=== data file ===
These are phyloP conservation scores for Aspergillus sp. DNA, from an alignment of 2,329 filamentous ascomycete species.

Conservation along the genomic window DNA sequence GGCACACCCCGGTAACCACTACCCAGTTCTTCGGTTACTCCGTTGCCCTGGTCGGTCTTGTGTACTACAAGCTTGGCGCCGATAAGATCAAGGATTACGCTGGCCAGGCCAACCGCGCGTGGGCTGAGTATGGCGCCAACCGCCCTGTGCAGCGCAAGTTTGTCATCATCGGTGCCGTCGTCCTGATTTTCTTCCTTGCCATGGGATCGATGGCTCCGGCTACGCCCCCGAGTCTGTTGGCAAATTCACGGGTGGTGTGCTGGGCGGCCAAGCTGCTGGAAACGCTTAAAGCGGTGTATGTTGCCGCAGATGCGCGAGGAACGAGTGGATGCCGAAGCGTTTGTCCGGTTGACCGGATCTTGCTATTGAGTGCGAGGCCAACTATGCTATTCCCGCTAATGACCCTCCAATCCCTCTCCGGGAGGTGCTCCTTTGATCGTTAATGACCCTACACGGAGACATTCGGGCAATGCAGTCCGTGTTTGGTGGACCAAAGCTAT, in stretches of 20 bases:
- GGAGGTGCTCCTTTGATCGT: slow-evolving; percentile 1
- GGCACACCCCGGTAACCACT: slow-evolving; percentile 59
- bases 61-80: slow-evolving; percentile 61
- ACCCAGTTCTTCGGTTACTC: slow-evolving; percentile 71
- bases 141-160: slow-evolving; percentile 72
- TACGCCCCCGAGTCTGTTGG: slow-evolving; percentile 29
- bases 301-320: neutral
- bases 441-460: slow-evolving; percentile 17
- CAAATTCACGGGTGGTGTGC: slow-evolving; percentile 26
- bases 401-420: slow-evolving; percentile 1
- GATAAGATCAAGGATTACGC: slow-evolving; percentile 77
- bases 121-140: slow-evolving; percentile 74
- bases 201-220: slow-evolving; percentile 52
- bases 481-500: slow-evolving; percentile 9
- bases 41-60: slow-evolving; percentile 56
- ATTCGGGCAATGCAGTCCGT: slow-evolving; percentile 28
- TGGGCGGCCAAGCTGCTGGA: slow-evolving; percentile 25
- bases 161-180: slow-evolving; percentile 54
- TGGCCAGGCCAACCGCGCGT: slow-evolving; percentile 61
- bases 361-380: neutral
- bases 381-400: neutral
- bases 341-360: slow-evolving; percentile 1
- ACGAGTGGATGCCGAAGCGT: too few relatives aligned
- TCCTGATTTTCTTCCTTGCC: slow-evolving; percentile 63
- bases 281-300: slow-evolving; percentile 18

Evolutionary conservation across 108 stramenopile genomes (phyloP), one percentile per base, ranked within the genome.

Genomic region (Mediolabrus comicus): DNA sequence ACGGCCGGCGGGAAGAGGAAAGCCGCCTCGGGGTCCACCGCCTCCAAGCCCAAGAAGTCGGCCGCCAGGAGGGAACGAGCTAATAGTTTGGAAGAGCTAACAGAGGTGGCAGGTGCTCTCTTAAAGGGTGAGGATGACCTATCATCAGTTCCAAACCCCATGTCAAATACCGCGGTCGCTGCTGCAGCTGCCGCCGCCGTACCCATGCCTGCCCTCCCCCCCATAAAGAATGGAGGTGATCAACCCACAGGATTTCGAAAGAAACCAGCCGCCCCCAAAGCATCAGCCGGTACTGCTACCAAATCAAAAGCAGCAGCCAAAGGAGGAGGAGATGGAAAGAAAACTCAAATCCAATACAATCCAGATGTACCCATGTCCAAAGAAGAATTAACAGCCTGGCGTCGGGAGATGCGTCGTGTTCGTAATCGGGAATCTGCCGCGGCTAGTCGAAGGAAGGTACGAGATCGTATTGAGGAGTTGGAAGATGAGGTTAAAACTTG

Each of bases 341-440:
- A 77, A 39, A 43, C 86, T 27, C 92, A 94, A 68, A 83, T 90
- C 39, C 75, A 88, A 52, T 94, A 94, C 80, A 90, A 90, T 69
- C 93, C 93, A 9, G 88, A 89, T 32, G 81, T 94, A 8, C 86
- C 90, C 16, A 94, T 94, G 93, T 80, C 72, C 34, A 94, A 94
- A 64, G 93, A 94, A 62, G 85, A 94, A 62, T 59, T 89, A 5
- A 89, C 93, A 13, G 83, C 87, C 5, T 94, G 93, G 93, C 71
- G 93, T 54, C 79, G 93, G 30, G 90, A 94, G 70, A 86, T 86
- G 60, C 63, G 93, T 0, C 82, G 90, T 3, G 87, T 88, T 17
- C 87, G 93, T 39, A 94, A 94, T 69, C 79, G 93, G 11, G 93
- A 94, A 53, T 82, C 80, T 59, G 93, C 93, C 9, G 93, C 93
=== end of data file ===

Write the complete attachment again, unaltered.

These are phyloP conservation scores for Aspergillus sp. DNA, from an alignment of 2,329 filamentous ascomycete species.

Conservation along the genomic window DNA sequence GGCACACCCCGGTAACCACTACCCAGTTCTTCGGTTACTCCGTTGCCCTGGTCGGTCTTGTGTACTACAAGCTTGGCGCCGATAAGATCAAGGATTACGCTGGCCAGGCCAACCGCGCGTGGGCTGAGTATGGCGCCAACCGCCCTGTGCAGCGCAAGTTTGTCATCATCGGTGCCGTCGTCCTGATTTTCTTCCTTGCCATGGGATCGATGGCTCCGGCTACGCCCCCGAGTCTGTTGGCAAATTCACGGGTGGTGTGCTGGGCGGCCAAGCTGCTGGAAACGCTTAAAGCGGTGTATGTTGCCGCAGATGCGCGAGGAACGAGTGGATGCCGAAGCGTTTGTCCGGTTGACCGGATCTTGCTATTGAGTGCGAGGCCAACTATGCTATTCCCGCTAATGACCCTCCAATCCCTCTCCGGGAGGTGCTCCTTTGATCGTTAATGACCCTACACGGAGACATTCGGGCAATGCAGTCCGTGTTTGGTGGACCAAAGCTAT, in stretches of 20 bases:
- GGAGGTGCTCCTTTGATCGT: slow-evolving; percentile 1
- GGCACACCCCGGTAACCACT: slow-evolving; percentile 59
- bases 61-80: slow-evolving; percentile 61
- ACCCAGTTCTTCGGTTACTC: slow-evolving; percentile 71
- bases 141-160: slow-evolving; percentile 72
- TACGCCCCCGAGTCTGTTGG: slow-evolving; percentile 29
- bases 301-320: neutral
- bases 441-460: slow-evolving; percentile 17
- CAAATTCACGGGTGGTGTGC: slow-evolving; percentile 26
- bases 401-420: slow-evolving; percentile 1
- GATAAGATCAAGGATTACGC: slow-evolving; percentile 77
- bases 121-140: slow-evolving; percentile 74
- bases 201-220: slow-evolving; percentile 52
- bases 481-500: slow-evolving; percentile 9
- bases 41-60: slow-evolving; percentile 56
- ATTCGGGCAATGCAGTCCGT: slow-evolving; percentile 28
- TGGGCGGCCAAGCTGCTGGA: slow-evolving; percentile 25
- bases 161-180: slow-evolving; percentile 54
- TGGCCAGGCCAACCGCGCGT: slow-evolving; percentile 61
- bases 361-380: neutral
- bases 381-400: neutral
- bases 341-360: slow-evolving; percentile 1
- ACGAGTGGATGCCGAAGCGT: too few relatives aligned
- TCCTGATTTTCTTCCTTGCC: slow-evolving; percentile 63
- bases 281-300: slow-evolving; percentile 18

Evolutionary conservation across 108 stramenopile genomes (phyloP), one percentile per base, ranked within the genome.

Genomic region (Mediolabrus comicus): DNA sequence ACGGCCGGCGGGAAGAGGAAAGCCGCCTCGGGGTCCACCGCCTCCAAGCCCAAGAAGTCGGCCGCCAGGAGGGAACGAGCTAATAGTTTGGAAGAGCTAACAGAGGTGGCAGGTGCTCTCTTAAAGGGTGAGGATGACCTATCATCAGTTCCAAACCCCATGTCAAATACCGCGGTCGCTGCTGCAGCTGCCGCCGCCGTACCCATGCCTGCCCTCCCCCCCATAAAGAATGGAGGTGATCAACCCACAGGATTTCGAAAGAAACCAGCCGCCCCCAAAGCATCAGCCGGTACTGCTACCAAATCAAAAGCAGCAGCCAAAGGAGGAGGAGATGGAAAGAAAACTCAAATCCAATACAATCCAGATGTACCCATGTCCAAAGAAGAATTAACAGCCTGGCGTCGGGAGATGCGTCGTGTTCGTAATCGGGAATCTGCCGCGGCTAGTCGAAGGAAGGTACGAGATCGTATTGAGGAGTTGGAAGATGAGGTTAAAACTTG

Each of bases 341-440:
- A 77, A 39, A 43, C 86, T 27, C 92, A 94, A 68, A 83, T 90
- C 39, C 75, A 88, A 52, T 94, A 94, C 80, A 90, A 90, T 69
- C 93, C 93, A 9, G 88, A 89, T 32, G 81, T 94, A 8, C 86
- C 90, C 16, A 94, T 94, G 93, T 80, C 72, C 34, A 94, A 94
- A 64, G 93, A 94, A 62, G 85, A 94, A 62, T 59, T 89, A 5
- A 89, C 93, A 13, G 83, C 87, C 5, T 94, G 93, G 93, C 71
- G 93, T 54, C 79, G 93, G 30, G 90, A 94, G 70, A 86, T 86
- G 60, C 63, G 93, T 0, C 82, G 90, T 3, G 87, T 88, T 17
- C 87, G 93, T 39, A 94, A 94, T 69, C 79, G 93, G 11, G 93
- A 94, A 53, T 82, C 80, T 59, G 93, C 93, C 9, G 93, C 93